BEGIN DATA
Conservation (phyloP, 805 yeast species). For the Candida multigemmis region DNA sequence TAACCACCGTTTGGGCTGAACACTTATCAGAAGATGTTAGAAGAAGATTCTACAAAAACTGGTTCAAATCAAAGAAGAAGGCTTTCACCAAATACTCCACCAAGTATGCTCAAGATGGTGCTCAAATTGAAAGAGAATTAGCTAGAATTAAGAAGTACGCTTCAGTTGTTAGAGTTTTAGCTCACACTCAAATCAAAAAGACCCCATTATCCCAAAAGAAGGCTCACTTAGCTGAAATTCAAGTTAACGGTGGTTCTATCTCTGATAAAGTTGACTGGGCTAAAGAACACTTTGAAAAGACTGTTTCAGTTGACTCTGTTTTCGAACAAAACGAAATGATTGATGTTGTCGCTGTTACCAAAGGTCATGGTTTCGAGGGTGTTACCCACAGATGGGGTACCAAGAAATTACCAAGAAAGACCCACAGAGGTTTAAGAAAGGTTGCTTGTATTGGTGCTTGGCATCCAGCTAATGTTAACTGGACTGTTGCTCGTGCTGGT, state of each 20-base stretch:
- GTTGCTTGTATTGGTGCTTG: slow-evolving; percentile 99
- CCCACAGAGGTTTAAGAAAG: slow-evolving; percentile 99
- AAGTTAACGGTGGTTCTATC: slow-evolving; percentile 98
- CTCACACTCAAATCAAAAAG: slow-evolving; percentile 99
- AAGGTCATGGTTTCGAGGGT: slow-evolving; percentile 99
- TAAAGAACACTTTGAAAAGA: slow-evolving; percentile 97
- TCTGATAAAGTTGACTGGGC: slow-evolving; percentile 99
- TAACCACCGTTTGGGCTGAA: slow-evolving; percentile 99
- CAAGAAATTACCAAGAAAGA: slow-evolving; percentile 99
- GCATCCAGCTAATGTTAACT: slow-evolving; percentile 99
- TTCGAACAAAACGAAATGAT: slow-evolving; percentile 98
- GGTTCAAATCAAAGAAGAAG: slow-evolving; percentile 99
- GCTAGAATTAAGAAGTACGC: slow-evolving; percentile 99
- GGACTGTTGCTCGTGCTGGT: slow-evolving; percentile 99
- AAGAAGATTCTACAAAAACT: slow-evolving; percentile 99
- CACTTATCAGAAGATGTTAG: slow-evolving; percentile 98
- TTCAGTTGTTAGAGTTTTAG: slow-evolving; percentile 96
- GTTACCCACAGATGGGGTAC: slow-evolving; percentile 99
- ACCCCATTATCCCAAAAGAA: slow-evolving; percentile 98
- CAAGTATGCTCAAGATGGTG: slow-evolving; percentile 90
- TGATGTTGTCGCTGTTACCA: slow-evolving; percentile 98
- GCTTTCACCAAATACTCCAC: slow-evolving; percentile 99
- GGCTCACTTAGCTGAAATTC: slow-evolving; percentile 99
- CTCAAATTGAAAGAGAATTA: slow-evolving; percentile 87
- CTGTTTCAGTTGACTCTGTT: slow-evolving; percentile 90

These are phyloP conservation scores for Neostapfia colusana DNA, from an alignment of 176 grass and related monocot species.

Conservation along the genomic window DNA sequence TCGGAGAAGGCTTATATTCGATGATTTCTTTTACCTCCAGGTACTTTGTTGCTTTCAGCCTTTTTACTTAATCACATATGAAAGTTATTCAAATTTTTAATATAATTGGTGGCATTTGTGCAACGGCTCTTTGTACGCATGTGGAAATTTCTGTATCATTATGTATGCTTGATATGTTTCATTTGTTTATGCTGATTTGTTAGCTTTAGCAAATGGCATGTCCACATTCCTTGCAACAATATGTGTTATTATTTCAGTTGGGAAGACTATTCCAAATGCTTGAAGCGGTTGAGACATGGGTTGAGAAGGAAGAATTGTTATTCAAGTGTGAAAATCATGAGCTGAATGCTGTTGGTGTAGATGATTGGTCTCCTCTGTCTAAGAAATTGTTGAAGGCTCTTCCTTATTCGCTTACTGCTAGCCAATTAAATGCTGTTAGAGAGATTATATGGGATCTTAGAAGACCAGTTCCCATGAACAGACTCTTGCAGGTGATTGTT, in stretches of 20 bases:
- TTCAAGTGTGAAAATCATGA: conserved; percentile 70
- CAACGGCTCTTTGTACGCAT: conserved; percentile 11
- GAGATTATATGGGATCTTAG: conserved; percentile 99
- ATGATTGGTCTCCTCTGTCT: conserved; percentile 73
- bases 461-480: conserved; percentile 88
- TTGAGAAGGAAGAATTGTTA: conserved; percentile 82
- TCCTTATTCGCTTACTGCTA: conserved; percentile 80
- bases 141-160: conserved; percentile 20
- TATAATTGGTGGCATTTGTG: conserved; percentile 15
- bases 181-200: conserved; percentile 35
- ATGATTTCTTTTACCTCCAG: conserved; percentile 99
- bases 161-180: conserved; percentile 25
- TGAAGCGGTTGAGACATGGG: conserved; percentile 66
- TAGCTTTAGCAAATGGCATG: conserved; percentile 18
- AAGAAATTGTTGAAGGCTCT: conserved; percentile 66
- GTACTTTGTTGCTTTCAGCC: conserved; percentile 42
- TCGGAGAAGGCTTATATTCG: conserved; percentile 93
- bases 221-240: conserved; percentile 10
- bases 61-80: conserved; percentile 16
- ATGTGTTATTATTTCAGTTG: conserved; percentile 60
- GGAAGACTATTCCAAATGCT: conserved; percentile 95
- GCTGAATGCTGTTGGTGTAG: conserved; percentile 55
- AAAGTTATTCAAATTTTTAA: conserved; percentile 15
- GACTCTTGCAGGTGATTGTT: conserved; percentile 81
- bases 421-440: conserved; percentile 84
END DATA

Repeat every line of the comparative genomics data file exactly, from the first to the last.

Conservation (phyloP, 805 yeast species). For the Candida multigemmis region DNA sequence TAACCACCGTTTGGGCTGAACACTTATCAGAAGATGTTAGAAGAAGATTCTACAAAAACTGGTTCAAATCAAAGAAGAAGGCTTTCACCAAATACTCCACCAAGTATGCTCAAGATGGTGCTCAAATTGAAAGAGAATTAGCTAGAATTAAGAAGTACGCTTCAGTTGTTAGAGTTTTAGCTCACACTCAAATCAAAAAGACCCCATTATCCCAAAAGAAGGCTCACTTAGCTGAAATTCAAGTTAACGGTGGTTCTATCTCTGATAAAGTTGACTGGGCTAAAGAACACTTTGAAAAGACTGTTTCAGTTGACTCTGTTTTCGAACAAAACGAAATGATTGATGTTGTCGCTGTTACCAAAGGTCATGGTTTCGAGGGTGTTACCCACAGATGGGGTACCAAGAAATTACCAAGAAAGACCCACAGAGGTTTAAGAAAGGTTGCTTGTATTGGTGCTTGGCATCCAGCTAATGTTAACTGGACTGTTGCTCGTGCTGGT, state of each 20-base stretch:
- GTTGCTTGTATTGGTGCTTG: slow-evolving; percentile 99
- CCCACAGAGGTTTAAGAAAG: slow-evolving; percentile 99
- AAGTTAACGGTGGTTCTATC: slow-evolving; percentile 98
- CTCACACTCAAATCAAAAAG: slow-evolving; percentile 99
- AAGGTCATGGTTTCGAGGGT: slow-evolving; percentile 99
- TAAAGAACACTTTGAAAAGA: slow-evolving; percentile 97
- TCTGATAAAGTTGACTGGGC: slow-evolving; percentile 99
- TAACCACCGTTTGGGCTGAA: slow-evolving; percentile 99
- CAAGAAATTACCAAGAAAGA: slow-evolving; percentile 99
- GCATCCAGCTAATGTTAACT: slow-evolving; percentile 99
- TTCGAACAAAACGAAATGAT: slow-evolving; percentile 98
- GGTTCAAATCAAAGAAGAAG: slow-evolving; percentile 99
- GCTAGAATTAAGAAGTACGC: slow-evolving; percentile 99
- GGACTGTTGCTCGTGCTGGT: slow-evolving; percentile 99
- AAGAAGATTCTACAAAAACT: slow-evolving; percentile 99
- CACTTATCAGAAGATGTTAG: slow-evolving; percentile 98
- TTCAGTTGTTAGAGTTTTAG: slow-evolving; percentile 96
- GTTACCCACAGATGGGGTAC: slow-evolving; percentile 99
- ACCCCATTATCCCAAAAGAA: slow-evolving; percentile 98
- CAAGTATGCTCAAGATGGTG: slow-evolving; percentile 90
- TGATGTTGTCGCTGTTACCA: slow-evolving; percentile 98
- GCTTTCACCAAATACTCCAC: slow-evolving; percentile 99
- GGCTCACTTAGCTGAAATTC: slow-evolving; percentile 99
- CTCAAATTGAAAGAGAATTA: slow-evolving; percentile 87
- CTGTTTCAGTTGACTCTGTT: slow-evolving; percentile 90

These are phyloP conservation scores for Neostapfia colusana DNA, from an alignment of 176 grass and related monocot species.

Conservation along the genomic window DNA sequence TCGGAGAAGGCTTATATTCGATGATTTCTTTTACCTCCAGGTACTTTGTTGCTTTCAGCCTTTTTACTTAATCACATATGAAAGTTATTCAAATTTTTAATATAATTGGTGGCATTTGTGCAACGGCTCTTTGTACGCATGTGGAAATTTCTGTATCATTATGTATGCTTGATATGTTTCATTTGTTTATGCTGATTTGTTAGCTTTAGCAAATGGCATGTCCACATTCCTTGCAACAATATGTGTTATTATTTCAGTTGGGAAGACTATTCCAAATGCTTGAAGCGGTTGAGACATGGGTTGAGAAGGAAGAATTGTTATTCAAGTGTGAAAATCATGAGCTGAATGCTGTTGGTGTAGATGATTGGTCTCCTCTGTCTAAGAAATTGTTGAAGGCTCTTCCTTATTCGCTTACTGCTAGCCAATTAAATGCTGTTAGAGAGATTATATGGGATCTTAGAAGACCAGTTCCCATGAACAGACTCTTGCAGGTGATTGTT, in stretches of 20 bases:
- TTCAAGTGTGAAAATCATGA: conserved; percentile 70
- CAACGGCTCTTTGTACGCAT: conserved; percentile 11
- GAGATTATATGGGATCTTAG: conserved; percentile 99
- ATGATTGGTCTCCTCTGTCT: conserved; percentile 73
- bases 461-480: conserved; percentile 88
- TTGAGAAGGAAGAATTGTTA: conserved; percentile 82
- TCCTTATTCGCTTACTGCTA: conserved; percentile 80
- bases 141-160: conserved; percentile 20
- TATAATTGGTGGCATTTGTG: conserved; percentile 15
- bases 181-200: conserved; percentile 35
- ATGATTTCTTTTACCTCCAG: conserved; percentile 99
- bases 161-180: conserved; percentile 25
- TGAAGCGGTTGAGACATGGG: conserved; percentile 66
- TAGCTTTAGCAAATGGCATG: conserved; percentile 18
- AAGAAATTGTTGAAGGCTCT: conserved; percentile 66
- GTACTTTGTTGCTTTCAGCC: conserved; percentile 42
- TCGGAGAAGGCTTATATTCG: conserved; percentile 93
- bases 221-240: conserved; percentile 10
- bases 61-80: conserved; percentile 16
- ATGTGTTATTATTTCAGTTG: conserved; percentile 60
- GGAAGACTATTCCAAATGCT: conserved; percentile 95
- GCTGAATGCTGTTGGTGTAG: conserved; percentile 55
- AAAGTTATTCAAATTTTTAA: conserved; percentile 15
- GACTCTTGCAGGTGATTGTT: conserved; percentile 81
- bases 421-440: conserved; percentile 84